FRC report proposes several Gaelic football rule changes
A list of proposals on how to improve Gaelic football have been published in the first part of the GAA Football Review Committee's two-part report into the current state of the game.
The FRC have taken an in-depth look at the game at club and county level, debating the current playing rules, the role of administrators, coaches, manager and referees.
The report is the result of the largest consultation ever undertaken by the GAA on any matter over an eight-month period with up to 4,000 people from 32 counties and abroad consulted in various ways.
Speaking at the launch the FRC Chairman Eugene McGee said: "The overriding conclusion that has emerged from all this research is that Gaelic football is in a fairly healthy state.
"But while the basic structure of the game is in good shape, there are some specific matters that have arisen in recent years which are a source of complaint from many football people.
"These are what the FRC was requested by GAA President Liam Ó Néill to examine and if necessary propose changes for the better."
Some 3,170 people also took part in an FRC online survey about various aspects of the game. Cynical/tactical fouling and deliberate time-wasting were among the top dislikes among survey respondents.
The majority supported some form of sin-bin type of discipline to counter deliberate cynical play by a player and team.
Referee inconsistency and also disrespect for referees were among the top five dislikes, while the top things people like about the game include high catching, kicking skills and long-range scores.
As part of the report, statistical analysis of over 60 matches, half from 2001/2002 and half from 2010/2011, including minor and adult club and county grade across all four provinces, helped the committee ascertain clearly defined patterns in the development of the game in that period.
The FRC has made a number of proposals specifically to help reduce flashpoints and causes of needless frees in games and is suggesting "heavier penalties for deliberate fouling and cynical play".
In the interests of fairness to players, the FRC proposes that a distinction between "accidental" and "deliberate" fouls be written into the rules, with only "deliberate" fouls invoking a card punishment.
Players issued with a yellow card should be subject to mandatory substitution for the remainder of the game. After a team has been given three yellow cards, any further yellow card will mean the player going off with no substitution.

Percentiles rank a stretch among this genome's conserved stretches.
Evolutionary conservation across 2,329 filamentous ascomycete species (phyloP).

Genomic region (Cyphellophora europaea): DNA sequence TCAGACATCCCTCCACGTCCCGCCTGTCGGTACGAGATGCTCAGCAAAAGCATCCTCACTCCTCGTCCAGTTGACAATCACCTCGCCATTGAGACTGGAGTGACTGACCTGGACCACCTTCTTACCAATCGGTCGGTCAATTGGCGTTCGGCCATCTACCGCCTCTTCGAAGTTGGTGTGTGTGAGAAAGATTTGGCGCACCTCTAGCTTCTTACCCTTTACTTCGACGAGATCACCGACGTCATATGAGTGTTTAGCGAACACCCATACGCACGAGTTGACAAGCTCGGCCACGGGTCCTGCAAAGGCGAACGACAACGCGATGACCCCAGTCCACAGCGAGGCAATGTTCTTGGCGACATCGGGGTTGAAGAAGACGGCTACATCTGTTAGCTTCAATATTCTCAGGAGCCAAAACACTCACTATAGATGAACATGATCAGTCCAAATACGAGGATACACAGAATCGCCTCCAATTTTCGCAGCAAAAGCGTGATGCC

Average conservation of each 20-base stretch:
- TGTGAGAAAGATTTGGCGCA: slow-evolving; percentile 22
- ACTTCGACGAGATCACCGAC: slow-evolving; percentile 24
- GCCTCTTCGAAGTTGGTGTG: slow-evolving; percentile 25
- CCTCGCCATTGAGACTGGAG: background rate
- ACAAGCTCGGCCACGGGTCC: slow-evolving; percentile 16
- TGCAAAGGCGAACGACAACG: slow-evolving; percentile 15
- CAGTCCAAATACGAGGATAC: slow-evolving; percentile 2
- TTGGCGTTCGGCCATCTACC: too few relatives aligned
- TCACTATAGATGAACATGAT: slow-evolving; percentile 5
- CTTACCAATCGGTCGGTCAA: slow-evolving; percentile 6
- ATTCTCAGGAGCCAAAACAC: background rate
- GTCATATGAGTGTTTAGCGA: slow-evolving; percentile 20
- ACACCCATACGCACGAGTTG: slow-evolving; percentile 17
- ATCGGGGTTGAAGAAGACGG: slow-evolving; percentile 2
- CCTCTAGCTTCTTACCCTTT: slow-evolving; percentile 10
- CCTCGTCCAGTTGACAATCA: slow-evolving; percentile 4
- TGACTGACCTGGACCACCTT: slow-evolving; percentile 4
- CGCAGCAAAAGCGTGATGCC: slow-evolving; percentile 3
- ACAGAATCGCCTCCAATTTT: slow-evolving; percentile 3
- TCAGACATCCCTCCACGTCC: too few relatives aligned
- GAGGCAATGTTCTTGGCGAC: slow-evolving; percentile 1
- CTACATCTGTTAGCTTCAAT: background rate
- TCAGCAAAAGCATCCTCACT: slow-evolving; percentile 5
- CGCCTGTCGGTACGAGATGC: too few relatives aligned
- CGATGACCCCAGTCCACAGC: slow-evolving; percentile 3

The FRC has proposed that all offences currently attracting a 13-metre sanction should attract "a 30-metre sanction" in order to further reduce the player or team penalised seeking to slow down play for tactical reasons which leads to frustration for the other team and often unsightly bunching, shoving and delaying tactics.
The FRC also suggested that, in addition to the existing rules, if the player who commits a foul has the ball he must place the ball on the ground immediately and retreat the required distance. Failure to do so should attract a 30-metre sanction.
The proposals including an "advantage rule", "the mark" and the option of the "clean pick-up"will make Gaelic football a better spectacle and help to reduce inconsistency in the game.
The use of the public clock will be proposed for Croke Park and other major county grounds for inter-county games.
Some of these proposals within the report passed at the GAA's annual Congress will start in the 2013 season and there are other proposals which, if passed, will become operative in January 2014.
These include the new yellow card system, an amended version of the pick-up, and the introduction of the mark for kick-outs, which reach the 45-metre line.
In addition, as the adult club game has an average of just 32 minutes with ball in play and due to the modern fitness levels of club players, there is a proposal to make the adult club game a 70-minute match rather than the current 60 minutes.
"These are changes which are meant to enhance the quality of Gaelic football and make it more enjoyable for players and spectators," explained McGee.
"They should also make the game more attractive to young players which is very important for the promotion of the game.
"Practically all those proposals had majority support when we consulted the wider football public and we are confident we will all enjoy a better quality of football as a result."
GAA President Liam Ó Néill added: "In many ways the contents of this report confirmed what we already knew - that the game of football is a fantastic spectacle but if minor changes would tidy up some aspects of playing rules to further enhance it, it is incumbent on us to have this debate."
The second report, focusing on Championship structures and related matters, will be published in early 2013.
The first part can be viewed here.